Despite his seeming resentment towards Obama's policies, McCain said he harbored no ill feelings towards the president himself.
"I'm the most fortunate man in America and for me to look back in anger at the wonderful life and experience that I've had would be foolish," he said. "[Obama] won fair and square. ... I accept the verdict of the American people and it's been a great honor for me to have served."
During his primary campaign against challenger J.D. Hayworth, McCain came under attack for moving to the right on several issues, including immigration reform and don't ask, don't tell" -- a policy on homosexuals serving openly in the military. Criticism that McCain rejected.
"I haven't changed on Don't Ask Don't Tell," he said. "On climate change I've said we have to have nuclear power which this administration has rejected."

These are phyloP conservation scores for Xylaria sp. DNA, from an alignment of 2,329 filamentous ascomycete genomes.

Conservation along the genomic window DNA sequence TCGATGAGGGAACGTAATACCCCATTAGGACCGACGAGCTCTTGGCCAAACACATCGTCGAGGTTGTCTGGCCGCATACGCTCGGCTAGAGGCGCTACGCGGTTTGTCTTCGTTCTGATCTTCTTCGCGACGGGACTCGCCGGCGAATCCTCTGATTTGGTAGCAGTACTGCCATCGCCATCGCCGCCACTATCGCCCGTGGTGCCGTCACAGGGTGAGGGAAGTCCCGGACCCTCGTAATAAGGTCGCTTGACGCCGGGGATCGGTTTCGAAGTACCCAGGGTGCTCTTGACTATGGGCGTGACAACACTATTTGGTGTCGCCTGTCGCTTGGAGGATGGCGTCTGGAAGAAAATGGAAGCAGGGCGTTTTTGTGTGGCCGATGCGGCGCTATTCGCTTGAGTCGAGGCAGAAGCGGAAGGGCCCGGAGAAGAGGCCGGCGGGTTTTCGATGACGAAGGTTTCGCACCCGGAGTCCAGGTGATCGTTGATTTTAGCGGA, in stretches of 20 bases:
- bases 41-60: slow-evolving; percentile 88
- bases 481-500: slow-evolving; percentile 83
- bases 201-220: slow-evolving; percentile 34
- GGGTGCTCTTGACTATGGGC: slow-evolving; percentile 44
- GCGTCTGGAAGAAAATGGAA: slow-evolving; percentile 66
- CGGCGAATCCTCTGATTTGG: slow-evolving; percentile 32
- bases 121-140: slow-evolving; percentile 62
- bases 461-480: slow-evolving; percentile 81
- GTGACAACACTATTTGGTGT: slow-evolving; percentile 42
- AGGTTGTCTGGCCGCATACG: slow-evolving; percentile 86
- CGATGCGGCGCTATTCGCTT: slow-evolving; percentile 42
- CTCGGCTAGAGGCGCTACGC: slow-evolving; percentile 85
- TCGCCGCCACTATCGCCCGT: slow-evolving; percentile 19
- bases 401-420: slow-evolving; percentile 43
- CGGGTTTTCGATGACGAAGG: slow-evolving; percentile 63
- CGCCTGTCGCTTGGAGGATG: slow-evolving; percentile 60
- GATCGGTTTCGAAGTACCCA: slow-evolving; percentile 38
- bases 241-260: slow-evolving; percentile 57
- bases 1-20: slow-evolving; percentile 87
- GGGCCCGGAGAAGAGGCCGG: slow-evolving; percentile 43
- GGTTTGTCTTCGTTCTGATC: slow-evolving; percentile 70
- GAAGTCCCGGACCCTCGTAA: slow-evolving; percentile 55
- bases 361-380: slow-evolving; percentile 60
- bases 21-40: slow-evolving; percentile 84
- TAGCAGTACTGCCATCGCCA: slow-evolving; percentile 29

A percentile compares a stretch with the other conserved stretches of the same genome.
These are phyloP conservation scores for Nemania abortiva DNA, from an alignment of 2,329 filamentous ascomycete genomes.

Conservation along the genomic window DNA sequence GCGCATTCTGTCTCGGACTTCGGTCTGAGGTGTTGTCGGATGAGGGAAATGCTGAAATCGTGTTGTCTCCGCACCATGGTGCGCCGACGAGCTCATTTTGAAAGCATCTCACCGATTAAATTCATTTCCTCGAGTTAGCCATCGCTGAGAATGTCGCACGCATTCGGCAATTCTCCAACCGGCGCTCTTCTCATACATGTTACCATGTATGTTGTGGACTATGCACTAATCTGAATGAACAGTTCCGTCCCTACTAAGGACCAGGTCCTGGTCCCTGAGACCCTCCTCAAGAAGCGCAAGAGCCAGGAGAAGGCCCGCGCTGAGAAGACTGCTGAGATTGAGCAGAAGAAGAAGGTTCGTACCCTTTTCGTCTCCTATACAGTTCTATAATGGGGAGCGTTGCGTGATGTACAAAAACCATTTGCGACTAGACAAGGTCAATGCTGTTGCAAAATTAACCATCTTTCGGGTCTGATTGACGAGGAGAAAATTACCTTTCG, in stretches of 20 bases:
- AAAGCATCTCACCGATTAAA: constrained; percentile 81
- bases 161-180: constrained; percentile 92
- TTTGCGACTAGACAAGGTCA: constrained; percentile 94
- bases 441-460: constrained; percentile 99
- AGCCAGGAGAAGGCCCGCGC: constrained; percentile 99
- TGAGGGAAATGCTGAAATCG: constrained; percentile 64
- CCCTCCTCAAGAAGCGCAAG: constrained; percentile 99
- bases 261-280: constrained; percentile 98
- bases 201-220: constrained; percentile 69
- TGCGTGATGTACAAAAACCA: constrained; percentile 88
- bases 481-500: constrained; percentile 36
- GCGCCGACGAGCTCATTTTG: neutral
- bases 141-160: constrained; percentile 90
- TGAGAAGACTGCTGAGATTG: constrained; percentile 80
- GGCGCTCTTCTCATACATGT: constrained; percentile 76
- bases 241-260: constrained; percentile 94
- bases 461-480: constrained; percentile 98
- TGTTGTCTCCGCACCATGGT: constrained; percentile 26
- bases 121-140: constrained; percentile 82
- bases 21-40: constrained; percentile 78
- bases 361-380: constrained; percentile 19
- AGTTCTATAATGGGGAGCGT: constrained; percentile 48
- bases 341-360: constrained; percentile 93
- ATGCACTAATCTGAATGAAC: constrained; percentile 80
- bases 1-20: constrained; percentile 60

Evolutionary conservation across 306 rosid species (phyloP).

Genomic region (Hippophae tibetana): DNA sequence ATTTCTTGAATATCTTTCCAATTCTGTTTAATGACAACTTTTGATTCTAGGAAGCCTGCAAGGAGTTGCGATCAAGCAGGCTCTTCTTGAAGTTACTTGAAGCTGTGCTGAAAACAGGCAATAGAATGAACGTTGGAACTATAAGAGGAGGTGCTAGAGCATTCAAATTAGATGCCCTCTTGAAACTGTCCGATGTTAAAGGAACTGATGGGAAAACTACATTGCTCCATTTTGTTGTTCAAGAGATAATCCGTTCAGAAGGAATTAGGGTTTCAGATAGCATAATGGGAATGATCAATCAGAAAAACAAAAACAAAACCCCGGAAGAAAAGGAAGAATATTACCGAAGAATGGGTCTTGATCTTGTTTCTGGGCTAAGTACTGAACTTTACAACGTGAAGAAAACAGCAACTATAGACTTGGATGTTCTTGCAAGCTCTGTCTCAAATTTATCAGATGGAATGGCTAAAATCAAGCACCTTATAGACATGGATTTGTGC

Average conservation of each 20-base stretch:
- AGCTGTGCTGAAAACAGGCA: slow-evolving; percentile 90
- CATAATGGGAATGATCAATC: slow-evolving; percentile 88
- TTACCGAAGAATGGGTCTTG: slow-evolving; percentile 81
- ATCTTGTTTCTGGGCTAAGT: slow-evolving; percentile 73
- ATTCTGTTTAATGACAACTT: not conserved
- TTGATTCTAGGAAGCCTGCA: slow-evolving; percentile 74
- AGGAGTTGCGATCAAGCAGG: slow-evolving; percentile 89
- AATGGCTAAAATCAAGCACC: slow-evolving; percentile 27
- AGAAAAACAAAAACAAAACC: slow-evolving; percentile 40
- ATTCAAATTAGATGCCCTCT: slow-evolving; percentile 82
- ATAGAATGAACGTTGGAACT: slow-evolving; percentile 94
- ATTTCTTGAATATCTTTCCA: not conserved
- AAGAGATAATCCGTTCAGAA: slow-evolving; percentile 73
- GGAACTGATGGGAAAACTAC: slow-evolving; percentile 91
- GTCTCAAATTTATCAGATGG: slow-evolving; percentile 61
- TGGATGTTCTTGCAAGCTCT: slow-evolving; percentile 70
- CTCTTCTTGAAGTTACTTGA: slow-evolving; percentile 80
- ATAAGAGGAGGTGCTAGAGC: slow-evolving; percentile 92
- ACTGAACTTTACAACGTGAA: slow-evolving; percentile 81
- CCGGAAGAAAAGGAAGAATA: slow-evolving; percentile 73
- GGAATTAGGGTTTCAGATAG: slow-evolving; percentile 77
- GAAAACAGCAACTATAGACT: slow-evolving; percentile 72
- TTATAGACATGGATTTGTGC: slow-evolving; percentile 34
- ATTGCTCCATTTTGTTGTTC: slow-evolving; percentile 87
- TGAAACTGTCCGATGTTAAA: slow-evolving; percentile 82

However, McCain conceded that he did change his stance on immigration, but said it was because he was following what the voters wanted.
"On immigration that was shifted with, frankly because the American people spoke they want the border secure," he said.
In an interview on April 3, 2010, McCain told Newsweek's David Margolick that he "never considered myself a maverick," prompting "The Daily Show's" Jon Stewart to skewer him, saying, "It's like 'I Can't Believe It's Not Butter' saying 'I never believed I was butter!'"
McCain explained what he meant in his recent interview with "Nightline."
"I consider myself a person who stands up for what they believe in," he said. "When I was against President Bush on a number of issues I was called a maverick. When I was against President Obama, then I'm called a partisan. What I was trying to say -- I'm the same person."
When asked if he would ever run for president again, McCain said it was out of the question, noting that he "wasn't getting any younger."
"No. Nope. I've run twice and what was that old line by some southern politician, 'There is no education [better] than two kicks of a mule' -- the second kick."